It took 3 hours to drive 130 miles in the Beetle.
In the Seventies my college roommate was kind enough to lend me his Volkswagen. Driving to Boston, especially in the winter, was an adventure with the car’s thin bias-ply tires and barely working defroster. But the real excitement occurred when the engine began to sputter. That was the signal that I was down to my last gallon of gas—pre-1962 Beetles didn’t have fuel gauges--and I would flip the switch near the pedal and pray that there was a (cheap) gas station within the next twenty miles. I was used to living close to the edge; with ten bucks in my pocket and a full tank of gas life was bliss.
Since then our measurement devices have improved exponentially in precision and speed, so there's no need to wait for the telltale sputter. I know where I stand in many aspects of life. I can read instantaneously my systolic pressure, the value of my stock portfolio, the exact time of day, and the minutes left on my cellphone plan.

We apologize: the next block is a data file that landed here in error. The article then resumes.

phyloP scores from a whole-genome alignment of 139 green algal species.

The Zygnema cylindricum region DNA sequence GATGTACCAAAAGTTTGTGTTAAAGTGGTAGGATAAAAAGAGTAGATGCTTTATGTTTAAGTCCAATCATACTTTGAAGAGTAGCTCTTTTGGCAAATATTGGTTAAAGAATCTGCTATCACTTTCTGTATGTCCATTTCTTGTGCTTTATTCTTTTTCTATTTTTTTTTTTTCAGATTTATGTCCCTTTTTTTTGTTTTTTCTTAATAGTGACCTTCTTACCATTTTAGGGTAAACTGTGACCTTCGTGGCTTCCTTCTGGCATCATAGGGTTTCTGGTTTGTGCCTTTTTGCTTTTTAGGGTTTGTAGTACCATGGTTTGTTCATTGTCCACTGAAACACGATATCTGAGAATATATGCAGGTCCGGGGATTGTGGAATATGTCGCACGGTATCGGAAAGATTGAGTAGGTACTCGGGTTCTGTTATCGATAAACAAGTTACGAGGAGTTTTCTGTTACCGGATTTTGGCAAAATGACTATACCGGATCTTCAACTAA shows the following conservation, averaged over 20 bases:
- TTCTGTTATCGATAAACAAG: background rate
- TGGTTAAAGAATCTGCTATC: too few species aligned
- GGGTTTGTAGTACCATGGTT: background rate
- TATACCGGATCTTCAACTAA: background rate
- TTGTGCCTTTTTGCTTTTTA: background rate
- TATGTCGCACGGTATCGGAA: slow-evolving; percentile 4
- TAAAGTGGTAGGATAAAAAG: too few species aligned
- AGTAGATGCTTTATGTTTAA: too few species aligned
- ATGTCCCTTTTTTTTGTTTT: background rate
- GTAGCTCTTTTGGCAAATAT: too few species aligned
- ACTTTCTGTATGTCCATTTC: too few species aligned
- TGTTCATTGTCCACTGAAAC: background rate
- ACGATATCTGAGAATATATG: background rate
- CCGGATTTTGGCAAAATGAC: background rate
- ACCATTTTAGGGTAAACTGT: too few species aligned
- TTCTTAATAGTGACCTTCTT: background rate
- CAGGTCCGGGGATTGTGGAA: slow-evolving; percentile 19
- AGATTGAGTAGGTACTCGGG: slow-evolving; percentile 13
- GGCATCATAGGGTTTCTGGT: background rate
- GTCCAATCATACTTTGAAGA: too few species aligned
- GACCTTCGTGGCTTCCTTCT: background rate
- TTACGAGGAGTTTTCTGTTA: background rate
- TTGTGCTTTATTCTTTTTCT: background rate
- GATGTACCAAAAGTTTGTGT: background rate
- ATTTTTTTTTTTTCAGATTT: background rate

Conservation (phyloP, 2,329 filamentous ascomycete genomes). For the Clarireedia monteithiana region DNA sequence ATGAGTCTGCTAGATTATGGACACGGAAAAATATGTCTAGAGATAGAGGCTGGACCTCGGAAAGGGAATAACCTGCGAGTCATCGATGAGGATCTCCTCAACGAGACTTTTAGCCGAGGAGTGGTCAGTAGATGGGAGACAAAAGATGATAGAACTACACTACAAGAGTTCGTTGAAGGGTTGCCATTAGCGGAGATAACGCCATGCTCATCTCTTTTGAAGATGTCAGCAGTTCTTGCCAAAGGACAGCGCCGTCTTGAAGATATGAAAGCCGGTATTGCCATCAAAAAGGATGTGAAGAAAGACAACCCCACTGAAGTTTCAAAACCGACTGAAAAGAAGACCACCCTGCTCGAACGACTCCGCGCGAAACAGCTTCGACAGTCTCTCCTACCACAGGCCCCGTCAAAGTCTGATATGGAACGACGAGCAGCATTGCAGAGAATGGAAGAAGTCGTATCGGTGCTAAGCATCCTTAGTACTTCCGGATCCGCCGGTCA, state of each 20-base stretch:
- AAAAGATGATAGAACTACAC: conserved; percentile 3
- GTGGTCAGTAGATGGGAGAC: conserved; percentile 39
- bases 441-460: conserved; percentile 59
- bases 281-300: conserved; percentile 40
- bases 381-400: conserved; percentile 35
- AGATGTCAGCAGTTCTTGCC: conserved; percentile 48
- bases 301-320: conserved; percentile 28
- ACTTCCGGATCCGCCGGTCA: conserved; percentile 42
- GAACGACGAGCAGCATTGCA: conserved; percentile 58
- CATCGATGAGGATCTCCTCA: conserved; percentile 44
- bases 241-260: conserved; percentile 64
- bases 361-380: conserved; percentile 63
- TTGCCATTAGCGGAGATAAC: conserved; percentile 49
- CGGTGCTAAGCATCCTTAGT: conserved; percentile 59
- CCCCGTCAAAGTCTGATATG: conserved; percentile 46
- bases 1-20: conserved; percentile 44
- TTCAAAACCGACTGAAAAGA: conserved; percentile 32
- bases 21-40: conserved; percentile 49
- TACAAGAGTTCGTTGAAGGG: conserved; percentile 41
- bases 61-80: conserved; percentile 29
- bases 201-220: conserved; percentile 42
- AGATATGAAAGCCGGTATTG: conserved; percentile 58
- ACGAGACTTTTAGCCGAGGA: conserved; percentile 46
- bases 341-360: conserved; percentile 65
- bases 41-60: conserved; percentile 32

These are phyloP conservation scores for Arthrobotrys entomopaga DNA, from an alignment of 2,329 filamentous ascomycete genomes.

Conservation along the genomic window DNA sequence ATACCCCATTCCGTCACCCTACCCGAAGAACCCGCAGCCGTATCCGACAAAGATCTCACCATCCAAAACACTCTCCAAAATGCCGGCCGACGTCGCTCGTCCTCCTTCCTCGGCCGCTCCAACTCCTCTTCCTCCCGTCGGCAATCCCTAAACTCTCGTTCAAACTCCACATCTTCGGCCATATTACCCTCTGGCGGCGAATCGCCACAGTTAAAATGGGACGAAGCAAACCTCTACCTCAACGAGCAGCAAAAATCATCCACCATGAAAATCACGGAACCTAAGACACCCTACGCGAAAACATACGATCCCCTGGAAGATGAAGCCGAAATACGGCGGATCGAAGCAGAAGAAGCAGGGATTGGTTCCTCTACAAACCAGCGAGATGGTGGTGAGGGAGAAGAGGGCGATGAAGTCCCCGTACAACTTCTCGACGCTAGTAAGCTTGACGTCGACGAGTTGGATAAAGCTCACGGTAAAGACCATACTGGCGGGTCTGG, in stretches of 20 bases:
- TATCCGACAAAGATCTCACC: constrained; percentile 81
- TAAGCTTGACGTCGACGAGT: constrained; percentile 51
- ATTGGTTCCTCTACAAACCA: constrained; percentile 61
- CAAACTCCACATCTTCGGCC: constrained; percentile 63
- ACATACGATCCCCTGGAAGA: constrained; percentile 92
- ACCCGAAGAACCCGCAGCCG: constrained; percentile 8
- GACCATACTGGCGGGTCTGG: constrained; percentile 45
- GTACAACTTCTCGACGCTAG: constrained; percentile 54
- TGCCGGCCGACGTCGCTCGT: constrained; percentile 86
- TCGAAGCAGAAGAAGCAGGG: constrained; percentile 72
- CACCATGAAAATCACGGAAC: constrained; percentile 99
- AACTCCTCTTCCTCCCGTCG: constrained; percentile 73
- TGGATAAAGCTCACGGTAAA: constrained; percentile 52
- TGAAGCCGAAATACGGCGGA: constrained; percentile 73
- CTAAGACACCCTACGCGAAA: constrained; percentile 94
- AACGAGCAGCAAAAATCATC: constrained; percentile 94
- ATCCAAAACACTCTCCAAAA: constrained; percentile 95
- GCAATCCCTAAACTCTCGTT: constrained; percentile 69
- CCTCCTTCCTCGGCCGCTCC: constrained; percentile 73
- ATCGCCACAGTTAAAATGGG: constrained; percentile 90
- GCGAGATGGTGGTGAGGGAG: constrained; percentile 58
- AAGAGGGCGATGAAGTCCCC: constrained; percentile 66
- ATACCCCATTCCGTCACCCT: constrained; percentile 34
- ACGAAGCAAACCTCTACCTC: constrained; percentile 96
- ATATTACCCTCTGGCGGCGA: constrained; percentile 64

In spite of, or perhaps because of their accuracy, I’ve made changes to many of these instruments. The bathroom scale is a couple pounds high, the alarm clock is five minutes fast, and my checkbook balance has a few zeroes omitted (I’ve got a cushion at the bank). But of course my monkey mind is aware of these fudge factors, and it adjusts them back to the real measurements.
In a psych class the professor said that those who keep their watches fast are high need-achievers. Now I think that those who deliberately build imprecision into their devices do so because of unfulfilled dreams---and fears; once I didn’t worry about running out of gas or money or time, and now I do. The unexamined life is not worth living, said the philosopher, but it's easy to forget that he said that the process of examination can be painful. © 2007 Stephen Yuen
San Francisco microcosm: Lotta's Fountain and the venerable Palace Hotel, both of which survived the '06 quake, and the modern "jukebox" Marriott with its (accurate) clock.